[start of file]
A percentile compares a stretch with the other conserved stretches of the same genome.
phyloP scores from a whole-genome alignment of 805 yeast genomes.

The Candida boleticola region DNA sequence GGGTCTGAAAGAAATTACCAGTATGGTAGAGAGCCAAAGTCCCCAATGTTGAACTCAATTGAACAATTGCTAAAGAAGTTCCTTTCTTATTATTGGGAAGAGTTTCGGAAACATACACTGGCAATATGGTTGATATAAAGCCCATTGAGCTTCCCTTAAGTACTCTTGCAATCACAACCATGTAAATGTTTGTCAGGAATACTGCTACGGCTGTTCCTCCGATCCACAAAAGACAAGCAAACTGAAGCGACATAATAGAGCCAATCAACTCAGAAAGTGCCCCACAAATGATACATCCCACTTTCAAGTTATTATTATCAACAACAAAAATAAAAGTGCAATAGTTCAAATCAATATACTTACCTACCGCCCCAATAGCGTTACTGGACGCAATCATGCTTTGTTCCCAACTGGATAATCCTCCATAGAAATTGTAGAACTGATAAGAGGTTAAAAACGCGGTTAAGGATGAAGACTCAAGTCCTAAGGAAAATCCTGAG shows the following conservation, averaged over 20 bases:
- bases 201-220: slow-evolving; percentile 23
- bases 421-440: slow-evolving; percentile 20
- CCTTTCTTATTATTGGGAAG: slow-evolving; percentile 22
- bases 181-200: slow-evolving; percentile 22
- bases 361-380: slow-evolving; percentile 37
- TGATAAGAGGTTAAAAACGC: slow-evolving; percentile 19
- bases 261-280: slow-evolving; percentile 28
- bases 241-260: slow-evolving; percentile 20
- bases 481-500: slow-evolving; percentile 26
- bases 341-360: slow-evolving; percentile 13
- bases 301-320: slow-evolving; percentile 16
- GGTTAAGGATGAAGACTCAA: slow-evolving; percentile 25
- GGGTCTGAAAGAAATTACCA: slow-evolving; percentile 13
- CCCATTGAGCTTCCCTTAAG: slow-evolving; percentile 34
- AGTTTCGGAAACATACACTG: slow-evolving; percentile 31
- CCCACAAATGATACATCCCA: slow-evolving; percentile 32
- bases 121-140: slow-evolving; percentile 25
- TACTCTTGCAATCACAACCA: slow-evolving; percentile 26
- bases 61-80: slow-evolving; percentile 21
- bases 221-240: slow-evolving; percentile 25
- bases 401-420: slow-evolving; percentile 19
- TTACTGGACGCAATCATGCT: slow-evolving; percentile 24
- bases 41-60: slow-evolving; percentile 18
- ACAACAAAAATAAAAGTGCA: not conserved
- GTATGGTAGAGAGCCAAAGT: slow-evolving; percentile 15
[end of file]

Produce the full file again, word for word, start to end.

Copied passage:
A percentile compares a stretch with the other conserved stretches of the same genome.
phyloP scores from a whole-genome alignment of 805 yeast genomes.

The Candida boleticola region DNA sequence GGGTCTGAAAGAAATTACCAGTATGGTAGAGAGCCAAAGTCCCCAATGTTGAACTCAATTGAACAATTGCTAAAGAAGTTCCTTTCTTATTATTGGGAAGAGTTTCGGAAACATACACTGGCAATATGGTTGATATAAAGCCCATTGAGCTTCCCTTAAGTACTCTTGCAATCACAACCATGTAAATGTTTGTCAGGAATACTGCTACGGCTGTTCCTCCGATCCACAAAAGACAAGCAAACTGAAGCGACATAATAGAGCCAATCAACTCAGAAAGTGCCCCACAAATGATACATCCCACTTTCAAGTTATTATTATCAACAACAAAAATAAAAGTGCAATAGTTCAAATCAATATACTTACCTACCGCCCCAATAGCGTTACTGGACGCAATCATGCTTTGTTCCCAACTGGATAATCCTCCATAGAAATTGTAGAACTGATAAGAGGTTAAAAACGCGGTTAAGGATGAAGACTCAAGTCCTAAGGAAAATCCTGAG shows the following conservation, averaged over 20 bases:
- bases 201-220: slow-evolving; percentile 23
- bases 421-440: slow-evolving; percentile 20
- CCTTTCTTATTATTGGGAAG: slow-evolving; percentile 22
- bases 181-200: slow-evolving; percentile 22
- bases 361-380: slow-evolving; percentile 37
- TGATAAGAGGTTAAAAACGC: slow-evolving; percentile 19
- bases 261-280: slow-evolving; percentile 28
- bases 241-260: slow-evolving; percentile 20
- bases 481-500: slow-evolving; percentile 26
- bases 341-360: slow-evolving; percentile 13
- bases 301-320: slow-evolving; percentile 16
- GGTTAAGGATGAAGACTCAA: slow-evolving; percentile 25
- GGGTCTGAAAGAAATTACCA: slow-evolving; percentile 13
- CCCATTGAGCTTCCCTTAAG: slow-evolving; percentile 34
- AGTTTCGGAAACATACACTG: slow-evolving; percentile 31
- CCCACAAATGATACATCCCA: slow-evolving; percentile 32
- bases 121-140: slow-evolving; percentile 25
- TACTCTTGCAATCACAACCA: slow-evolving; percentile 26
- bases 61-80: slow-evolving; percentile 21
- bases 221-240: slow-evolving; percentile 25
- bases 401-420: slow-evolving; percentile 19
- TTACTGGACGCAATCATGCT: slow-evolving; percentile 24
- bases 41-60: slow-evolving; percentile 18
- ACAACAAAAATAAAAGTGCA: not conserved
- GTATGGTAGAGAGCCAAAGT: slow-evolving; percentile 15